• In accordance with still another embodiment, a prosthetic foot is provided comprising a foot member defining a contoured portion that faces a support surface that the prosthetic foot contacts during use. The prosthetic foot also comprises a foot cover configured to receive the foot member therein, the foot cover comprising insole member configured to contact said contoured portion during ambulation of the prosthetic foot, the insole member configured to facilitate a rollover of the prosthetic foot in at least one of a lateral-medial and medial-lateral direction during ambulation, wherein the insole member is configured to maintain the foot member in generally continuous contact with the support surface from at least a heel-strike position to a mid-stance position during ambulation of the prosthetic foot.
  • In accordance with yet another embodiment, a prosthetic foot is provided. The prosthetic foot comprises a body generally shaped like a natural human foot defining a cavity therein configured to receive a prosthetic foot member defining a portion that faces a support surface that the prosthetic foot contacts during use. The prosthetic foot also comprises an insole member configured to contact said portion, the insole member configured to facilitate a rollover of the prosthetic foot in at least one of a lateral-medial and medial-lateral direction during ambulation, wherein the insole member is configured to maintain the prosthetic foot member in generally continuous contact with the support surface from at least a heel-strike position to a mid-stance position during ambulation of the prosthetic foot.
  • BRIEF DESCRIPTION OF THE DRAWINGS
  • FIG. 1 is a schematic perspective front view of one embodiment of a prosthetic foot.
  • FIG. 2 is a schematic top plan view of the prosthetic foot of FIG. 1
  • FIG. 3 is a schematic front view of the prosthetic foot of FIG. 1.
  • FIGS. 4A-C are schematic side views of the prosthetic foot of FIG. 1 with one embodiment of an insole.
  • FIG. 5 is a plan view of a scan that maps the movement of the center of pressure of the prosthetic foot of FIGS. 1-3 as the prosthetic foot rolls over from heel strike to toe off, as compared to the rollover of a natural human foot.
  • FIG. 6 is a plan view of a scan that maps the movement of the center of pressure of the prosthetic foot of FIGS. 4A-C as the prosthetic foot rolls over from heel strike to toe off, as compared to the rollover of a natural human foot.
  • FIG. 7 is a plan view of a scan that maps the movement of the center of pressure of the prosthetic foot of FIGS. 1-3 as the prosthetic foot rolls over from heel strike to toe off, as compared to the rollover of a natural human foot, where a foot cover is disposed over the prosthetic foot.
  • FIG. 8 is a plan view of a scan that maps the movement of the center of pressure of the prosthetic foot of FIGS. 4A-C as the prosthetic foot rolls over from heel strike to toe off, as compared to the rollover of a natural human foot, where a foot cover is disposed over the prosthetic foot.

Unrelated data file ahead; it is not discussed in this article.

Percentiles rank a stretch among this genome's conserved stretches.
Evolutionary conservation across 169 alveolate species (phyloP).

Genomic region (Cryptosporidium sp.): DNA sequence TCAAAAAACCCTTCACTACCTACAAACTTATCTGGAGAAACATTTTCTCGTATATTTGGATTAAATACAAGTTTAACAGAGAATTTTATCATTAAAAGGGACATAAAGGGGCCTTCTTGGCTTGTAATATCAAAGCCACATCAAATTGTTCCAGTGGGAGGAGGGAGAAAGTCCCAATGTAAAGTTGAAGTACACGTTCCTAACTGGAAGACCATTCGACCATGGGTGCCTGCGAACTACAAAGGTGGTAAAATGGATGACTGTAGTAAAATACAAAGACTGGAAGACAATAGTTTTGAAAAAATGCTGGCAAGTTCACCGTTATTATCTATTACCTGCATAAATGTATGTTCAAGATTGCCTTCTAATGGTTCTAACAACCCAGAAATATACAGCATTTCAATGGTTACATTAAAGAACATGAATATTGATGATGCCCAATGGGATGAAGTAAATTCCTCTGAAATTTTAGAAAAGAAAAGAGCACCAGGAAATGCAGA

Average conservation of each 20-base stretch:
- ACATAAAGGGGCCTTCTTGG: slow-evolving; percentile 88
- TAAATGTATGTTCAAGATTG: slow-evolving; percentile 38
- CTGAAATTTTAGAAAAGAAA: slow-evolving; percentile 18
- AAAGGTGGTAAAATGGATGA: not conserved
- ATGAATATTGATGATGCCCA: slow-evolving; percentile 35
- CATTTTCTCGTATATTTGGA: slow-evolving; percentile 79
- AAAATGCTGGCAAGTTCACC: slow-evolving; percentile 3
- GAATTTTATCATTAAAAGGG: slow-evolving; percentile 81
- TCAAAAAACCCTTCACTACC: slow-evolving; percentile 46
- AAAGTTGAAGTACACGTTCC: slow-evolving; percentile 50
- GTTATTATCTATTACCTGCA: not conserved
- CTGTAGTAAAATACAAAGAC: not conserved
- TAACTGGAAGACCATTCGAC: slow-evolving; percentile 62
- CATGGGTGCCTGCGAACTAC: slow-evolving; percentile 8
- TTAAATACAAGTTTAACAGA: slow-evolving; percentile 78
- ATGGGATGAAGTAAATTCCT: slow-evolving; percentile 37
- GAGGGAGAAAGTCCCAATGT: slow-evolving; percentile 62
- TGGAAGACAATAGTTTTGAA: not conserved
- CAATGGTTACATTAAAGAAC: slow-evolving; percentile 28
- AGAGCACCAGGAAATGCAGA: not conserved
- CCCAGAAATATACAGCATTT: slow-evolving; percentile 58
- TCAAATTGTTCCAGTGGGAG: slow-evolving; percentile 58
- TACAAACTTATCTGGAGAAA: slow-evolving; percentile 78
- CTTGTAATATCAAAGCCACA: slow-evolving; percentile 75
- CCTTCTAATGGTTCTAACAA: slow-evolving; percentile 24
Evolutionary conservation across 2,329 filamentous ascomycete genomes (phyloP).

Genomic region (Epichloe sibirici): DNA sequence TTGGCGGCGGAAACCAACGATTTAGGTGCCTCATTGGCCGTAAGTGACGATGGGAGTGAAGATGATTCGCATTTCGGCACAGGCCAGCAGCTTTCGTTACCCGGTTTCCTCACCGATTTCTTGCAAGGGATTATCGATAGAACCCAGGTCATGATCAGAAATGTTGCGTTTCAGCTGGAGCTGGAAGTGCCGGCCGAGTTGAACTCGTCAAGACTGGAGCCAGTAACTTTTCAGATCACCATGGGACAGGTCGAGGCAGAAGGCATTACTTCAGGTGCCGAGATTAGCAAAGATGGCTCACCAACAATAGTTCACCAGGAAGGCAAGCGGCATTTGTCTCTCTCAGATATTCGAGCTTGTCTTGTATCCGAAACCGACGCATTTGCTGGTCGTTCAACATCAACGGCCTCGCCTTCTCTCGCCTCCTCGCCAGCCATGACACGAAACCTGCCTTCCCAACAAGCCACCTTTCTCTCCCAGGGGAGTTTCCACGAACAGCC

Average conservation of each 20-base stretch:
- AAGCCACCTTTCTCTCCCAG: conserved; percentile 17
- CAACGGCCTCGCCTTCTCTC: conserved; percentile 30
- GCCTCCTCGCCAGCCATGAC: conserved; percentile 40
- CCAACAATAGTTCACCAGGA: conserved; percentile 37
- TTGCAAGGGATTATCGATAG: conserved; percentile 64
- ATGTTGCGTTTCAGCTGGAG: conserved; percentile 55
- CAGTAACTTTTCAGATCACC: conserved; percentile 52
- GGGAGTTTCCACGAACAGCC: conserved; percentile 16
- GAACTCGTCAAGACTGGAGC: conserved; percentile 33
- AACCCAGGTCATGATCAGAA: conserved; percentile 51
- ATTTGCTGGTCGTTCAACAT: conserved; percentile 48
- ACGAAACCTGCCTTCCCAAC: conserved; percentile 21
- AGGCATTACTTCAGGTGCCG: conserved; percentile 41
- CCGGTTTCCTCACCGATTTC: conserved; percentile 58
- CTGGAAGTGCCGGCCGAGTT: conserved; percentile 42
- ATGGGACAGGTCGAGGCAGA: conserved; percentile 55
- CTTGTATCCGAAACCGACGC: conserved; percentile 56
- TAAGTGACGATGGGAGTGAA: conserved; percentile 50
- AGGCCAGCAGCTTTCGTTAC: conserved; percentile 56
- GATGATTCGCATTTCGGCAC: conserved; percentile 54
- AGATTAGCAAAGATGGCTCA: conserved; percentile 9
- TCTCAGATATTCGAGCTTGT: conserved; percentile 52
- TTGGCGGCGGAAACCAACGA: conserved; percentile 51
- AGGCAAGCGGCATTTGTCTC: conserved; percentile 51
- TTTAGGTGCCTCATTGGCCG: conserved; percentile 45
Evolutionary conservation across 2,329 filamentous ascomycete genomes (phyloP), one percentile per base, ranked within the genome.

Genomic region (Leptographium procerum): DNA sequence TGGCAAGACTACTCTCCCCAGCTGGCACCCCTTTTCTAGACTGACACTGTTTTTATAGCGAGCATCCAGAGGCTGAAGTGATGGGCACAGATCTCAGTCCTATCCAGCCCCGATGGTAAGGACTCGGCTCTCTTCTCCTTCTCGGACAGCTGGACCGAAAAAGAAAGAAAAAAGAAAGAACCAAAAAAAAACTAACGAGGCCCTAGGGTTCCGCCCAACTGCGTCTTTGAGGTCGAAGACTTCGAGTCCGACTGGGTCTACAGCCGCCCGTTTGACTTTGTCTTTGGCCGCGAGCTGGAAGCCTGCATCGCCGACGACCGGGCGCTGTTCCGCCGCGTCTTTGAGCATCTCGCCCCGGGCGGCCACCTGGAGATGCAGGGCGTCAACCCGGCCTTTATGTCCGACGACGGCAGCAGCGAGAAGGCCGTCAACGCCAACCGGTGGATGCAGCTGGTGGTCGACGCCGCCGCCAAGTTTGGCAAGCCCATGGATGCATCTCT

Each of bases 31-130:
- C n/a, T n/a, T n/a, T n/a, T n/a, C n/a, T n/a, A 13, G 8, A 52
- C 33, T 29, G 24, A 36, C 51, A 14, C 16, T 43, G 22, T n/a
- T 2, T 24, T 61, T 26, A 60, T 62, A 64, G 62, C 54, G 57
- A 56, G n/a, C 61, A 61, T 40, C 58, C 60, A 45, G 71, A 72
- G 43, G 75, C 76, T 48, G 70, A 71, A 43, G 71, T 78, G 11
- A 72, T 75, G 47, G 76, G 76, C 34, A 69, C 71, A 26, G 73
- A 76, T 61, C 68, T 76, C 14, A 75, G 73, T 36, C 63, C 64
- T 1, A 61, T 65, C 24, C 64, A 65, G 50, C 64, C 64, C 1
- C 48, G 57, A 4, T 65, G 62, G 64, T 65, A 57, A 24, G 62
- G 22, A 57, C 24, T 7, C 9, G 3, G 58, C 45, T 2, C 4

• FIG. 9 is a plan view of a scan that maps the movement of the center of pressure of the prosthetic foot of FIGS. 1-3 as the prosthetic foot rolls over from heel strike to toe off, as compared to the rollover of a natural human foot, where a foot cover and shoe is disposed over the prosthetic foot.
  • FIG. 10 is a plan view of a scan that maps the movement of the center of pressure of the prosthetic foot of FIGS. 4A-C as the prosthetic foot rolls over from heel strike to toe off, as compared to the rollover of a natural human foot, where a foot cover and shoe is disposed over the prosthetic foot.
  • FIG. 11 is a computer screen view of the performance of the natural human foot and prosthetic foot of FIG. 6.
  • FIG. 12 is a computer screen view of the performance of the natural human foot and prosthetic foot of FIG. 7.
  • FIG. 13 is a cross-sectional side-view of another embodiment of a prosthetic foot with an insole portion.
  • FIG. 14A is a top view of the foot-cover of the prosthetic foot in FIG. 13.
  • FIG. 14B is a cross-sectional transverse view of the foot cover of FIG. 14A along line 14B-14B.
  • FIG. 15A is a plan view of a scan that maps the movement of the center of pressure of an abled bodied human foot.
  • FIG. 15B is a plan view of a scan that maps the movement of the center of pressure of the prosthetic foot of FIGS. 1-3 with a conventional foot cover.
  • FIG. 15C is a plan view of a scan that maps the movement of the center of pressure of the prosthetic foot 100C of FIG. 13 with the foot cover of FIGS. 14-14B as the prosthetic foot rolls over from heel strike to toe off.
  • FIG. 16 is a graph comparing the rollover performance of the natural human foot and prosthetic feet in FIGS. 15A-15C.
  • FIG. 17 is another graph comparing the rollover performance of the natural human foot and prosthetic feet in FIGS. 15A-15C.
  • DETAILED DESCRIPTION OF THE PREFERRED EMBODIMENTS